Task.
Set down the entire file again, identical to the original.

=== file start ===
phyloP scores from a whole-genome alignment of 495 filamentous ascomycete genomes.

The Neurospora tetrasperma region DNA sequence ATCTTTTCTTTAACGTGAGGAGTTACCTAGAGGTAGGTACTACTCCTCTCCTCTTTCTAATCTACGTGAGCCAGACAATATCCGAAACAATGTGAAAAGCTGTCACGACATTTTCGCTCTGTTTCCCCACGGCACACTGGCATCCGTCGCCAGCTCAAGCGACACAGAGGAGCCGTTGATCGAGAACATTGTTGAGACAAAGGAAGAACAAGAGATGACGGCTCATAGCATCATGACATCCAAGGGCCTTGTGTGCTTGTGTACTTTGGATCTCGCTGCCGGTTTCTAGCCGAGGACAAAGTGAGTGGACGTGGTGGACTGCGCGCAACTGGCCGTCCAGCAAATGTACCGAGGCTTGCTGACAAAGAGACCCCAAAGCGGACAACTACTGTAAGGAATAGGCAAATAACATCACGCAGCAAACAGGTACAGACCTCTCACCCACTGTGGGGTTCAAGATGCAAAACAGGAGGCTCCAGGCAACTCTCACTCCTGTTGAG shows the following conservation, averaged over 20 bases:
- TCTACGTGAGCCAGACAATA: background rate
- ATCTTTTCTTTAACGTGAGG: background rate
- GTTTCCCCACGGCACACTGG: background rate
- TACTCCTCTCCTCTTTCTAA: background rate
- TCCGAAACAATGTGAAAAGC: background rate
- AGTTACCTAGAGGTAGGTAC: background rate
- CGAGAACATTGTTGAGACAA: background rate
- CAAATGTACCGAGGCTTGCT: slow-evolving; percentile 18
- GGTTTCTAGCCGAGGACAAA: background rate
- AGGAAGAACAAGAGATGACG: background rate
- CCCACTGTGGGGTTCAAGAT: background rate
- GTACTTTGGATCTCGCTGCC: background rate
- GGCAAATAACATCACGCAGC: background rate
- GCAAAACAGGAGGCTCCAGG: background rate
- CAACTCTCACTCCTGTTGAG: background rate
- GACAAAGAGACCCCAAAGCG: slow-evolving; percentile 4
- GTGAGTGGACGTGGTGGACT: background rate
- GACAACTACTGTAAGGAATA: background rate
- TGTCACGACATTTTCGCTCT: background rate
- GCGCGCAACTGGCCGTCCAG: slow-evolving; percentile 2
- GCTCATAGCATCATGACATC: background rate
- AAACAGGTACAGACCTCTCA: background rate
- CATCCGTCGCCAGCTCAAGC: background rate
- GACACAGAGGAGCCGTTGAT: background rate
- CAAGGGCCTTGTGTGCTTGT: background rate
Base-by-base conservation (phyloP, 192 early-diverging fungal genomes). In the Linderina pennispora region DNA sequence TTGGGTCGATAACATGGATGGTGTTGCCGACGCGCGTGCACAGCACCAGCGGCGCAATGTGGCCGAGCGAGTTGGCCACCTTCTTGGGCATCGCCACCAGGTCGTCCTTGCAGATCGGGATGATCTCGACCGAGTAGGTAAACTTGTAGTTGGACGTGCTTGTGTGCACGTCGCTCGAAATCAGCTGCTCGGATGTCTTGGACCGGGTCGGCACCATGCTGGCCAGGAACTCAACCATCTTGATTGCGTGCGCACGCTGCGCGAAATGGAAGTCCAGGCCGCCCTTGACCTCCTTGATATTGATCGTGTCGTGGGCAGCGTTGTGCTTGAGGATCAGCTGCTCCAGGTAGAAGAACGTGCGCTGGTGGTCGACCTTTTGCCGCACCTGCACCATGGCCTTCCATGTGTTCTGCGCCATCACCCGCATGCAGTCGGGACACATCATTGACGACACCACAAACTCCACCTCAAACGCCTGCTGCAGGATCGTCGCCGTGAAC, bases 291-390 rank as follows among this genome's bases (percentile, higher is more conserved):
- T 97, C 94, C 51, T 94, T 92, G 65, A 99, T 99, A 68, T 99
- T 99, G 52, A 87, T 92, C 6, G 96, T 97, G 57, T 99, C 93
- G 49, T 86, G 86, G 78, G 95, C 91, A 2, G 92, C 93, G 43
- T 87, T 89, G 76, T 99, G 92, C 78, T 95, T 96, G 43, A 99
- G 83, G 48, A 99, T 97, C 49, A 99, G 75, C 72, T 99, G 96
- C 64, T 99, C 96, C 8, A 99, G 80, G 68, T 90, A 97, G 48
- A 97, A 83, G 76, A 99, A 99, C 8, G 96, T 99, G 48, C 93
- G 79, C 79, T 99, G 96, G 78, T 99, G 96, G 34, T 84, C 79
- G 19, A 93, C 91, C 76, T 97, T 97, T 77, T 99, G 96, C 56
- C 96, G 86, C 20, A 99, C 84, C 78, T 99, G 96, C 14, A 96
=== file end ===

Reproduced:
phyloP scores from a whole-genome alignment of 495 filamentous ascomycete genomes.

The Neurospora tetrasperma region DNA sequence ATCTTTTCTTTAACGTGAGGAGTTACCTAGAGGTAGGTACTACTCCTCTCCTCTTTCTAATCTACGTGAGCCAGACAATATCCGAAACAATGTGAAAAGCTGTCACGACATTTTCGCTCTGTTTCCCCACGGCACACTGGCATCCGTCGCCAGCTCAAGCGACACAGAGGAGCCGTTGATCGAGAACATTGTTGAGACAAAGGAAGAACAAGAGATGACGGCTCATAGCATCATGACATCCAAGGGCCTTGTGTGCTTGTGTACTTTGGATCTCGCTGCCGGTTTCTAGCCGAGGACAAAGTGAGTGGACGTGGTGGACTGCGCGCAACTGGCCGTCCAGCAAATGTACCGAGGCTTGCTGACAAAGAGACCCCAAAGCGGACAACTACTGTAAGGAATAGGCAAATAACATCACGCAGCAAACAGGTACAGACCTCTCACCCACTGTGGGGTTCAAGATGCAAAACAGGAGGCTCCAGGCAACTCTCACTCCTGTTGAG shows the following conservation, averaged over 20 bases:
- TCTACGTGAGCCAGACAATA: background rate
- ATCTTTTCTTTAACGTGAGG: background rate
- GTTTCCCCACGGCACACTGG: background rate
- TACTCCTCTCCTCTTTCTAA: background rate
- TCCGAAACAATGTGAAAAGC: background rate
- AGTTACCTAGAGGTAGGTAC: background rate
- CGAGAACATTGTTGAGACAA: background rate
- CAAATGTACCGAGGCTTGCT: slow-evolving; percentile 18
- GGTTTCTAGCCGAGGACAAA: background rate
- AGGAAGAACAAGAGATGACG: background rate
- CCCACTGTGGGGTTCAAGAT: background rate
- GTACTTTGGATCTCGCTGCC: background rate
- GGCAAATAACATCACGCAGC: background rate
- GCAAAACAGGAGGCTCCAGG: background rate
- CAACTCTCACTCCTGTTGAG: background rate
- GACAAAGAGACCCCAAAGCG: slow-evolving; percentile 4
- GTGAGTGGACGTGGTGGACT: background rate
- GACAACTACTGTAAGGAATA: background rate
- TGTCACGACATTTTCGCTCT: background rate
- GCGCGCAACTGGCCGTCCAG: slow-evolving; percentile 2
- GCTCATAGCATCATGACATC: background rate
- AAACAGGTACAGACCTCTCA: background rate
- CATCCGTCGCCAGCTCAAGC: background rate
- GACACAGAGGAGCCGTTGAT: background rate
- CAAGGGCCTTGTGTGCTTGT: background rate
Base-by-base conservation (phyloP, 192 early-diverging fungal genomes). In the Linderina pennispora region DNA sequence TTGGGTCGATAACATGGATGGTGTTGCCGACGCGCGTGCACAGCACCAGCGGCGCAATGTGGCCGAGCGAGTTGGCCACCTTCTTGGGCATCGCCACCAGGTCGTCCTTGCAGATCGGGATGATCTCGACCGAGTAGGTAAACTTGTAGTTGGACGTGCTTGTGTGCACGTCGCTCGAAATCAGCTGCTCGGATGTCTTGGACCGGGTCGGCACCATGCTGGCCAGGAACTCAACCATCTTGATTGCGTGCGCACGCTGCGCGAAATGGAAGTCCAGGCCGCCCTTGACCTCCTTGATATTGATCGTGTCGTGGGCAGCGTTGTGCTTGAGGATCAGCTGCTCCAGGTAGAAGAACGTGCGCTGGTGGTCGACCTTTTGCCGCACCTGCACCATGGCCTTCCATGTGTTCTGCGCCATCACCCGCATGCAGTCGGGACACATCATTGACGACACCACAAACTCCACCTCAAACGCCTGCTGCAGGATCGTCGCCGTGAAC, bases 291-390 rank as follows among this genome's bases (percentile, higher is more conserved):
- T 97, C 94, C 51, T 94, T 92, G 65, A 99, T 99, A 68, T 99
- T 99, G 52, A 87, T 92, C 6, G 96, T 97, G 57, T 99, C 93
- G 49, T 86, G 86, G 78, G 95, C 91, A 2, G 92, C 93, G 43
- T 87, T 89, G 76, T 99, G 92, C 78, T 95, T 96, G 43, A 99
- G 83, G 48, A 99, T 97, C 49, A 99, G 75, C 72, T 99, G 96
- C 64, T 99, C 96, C 8, A 99, G 80, G 68, T 90, A 97, G 48
- A 97, A 83, G 76, A 99, A 99, C 8, G 96, T 99, G 48, C 93
- G 79, C 79, T 99, G 96, G 78, T 99, G 96, G 34, T 84, C 79
- G 19, A 93, C 91, C 76, T 97, T 97, T 77, T 99, G 96, C 56
- C 96, G 86, C 20, A 99, C 84, C 78, T 99, G 96, C 14, A 96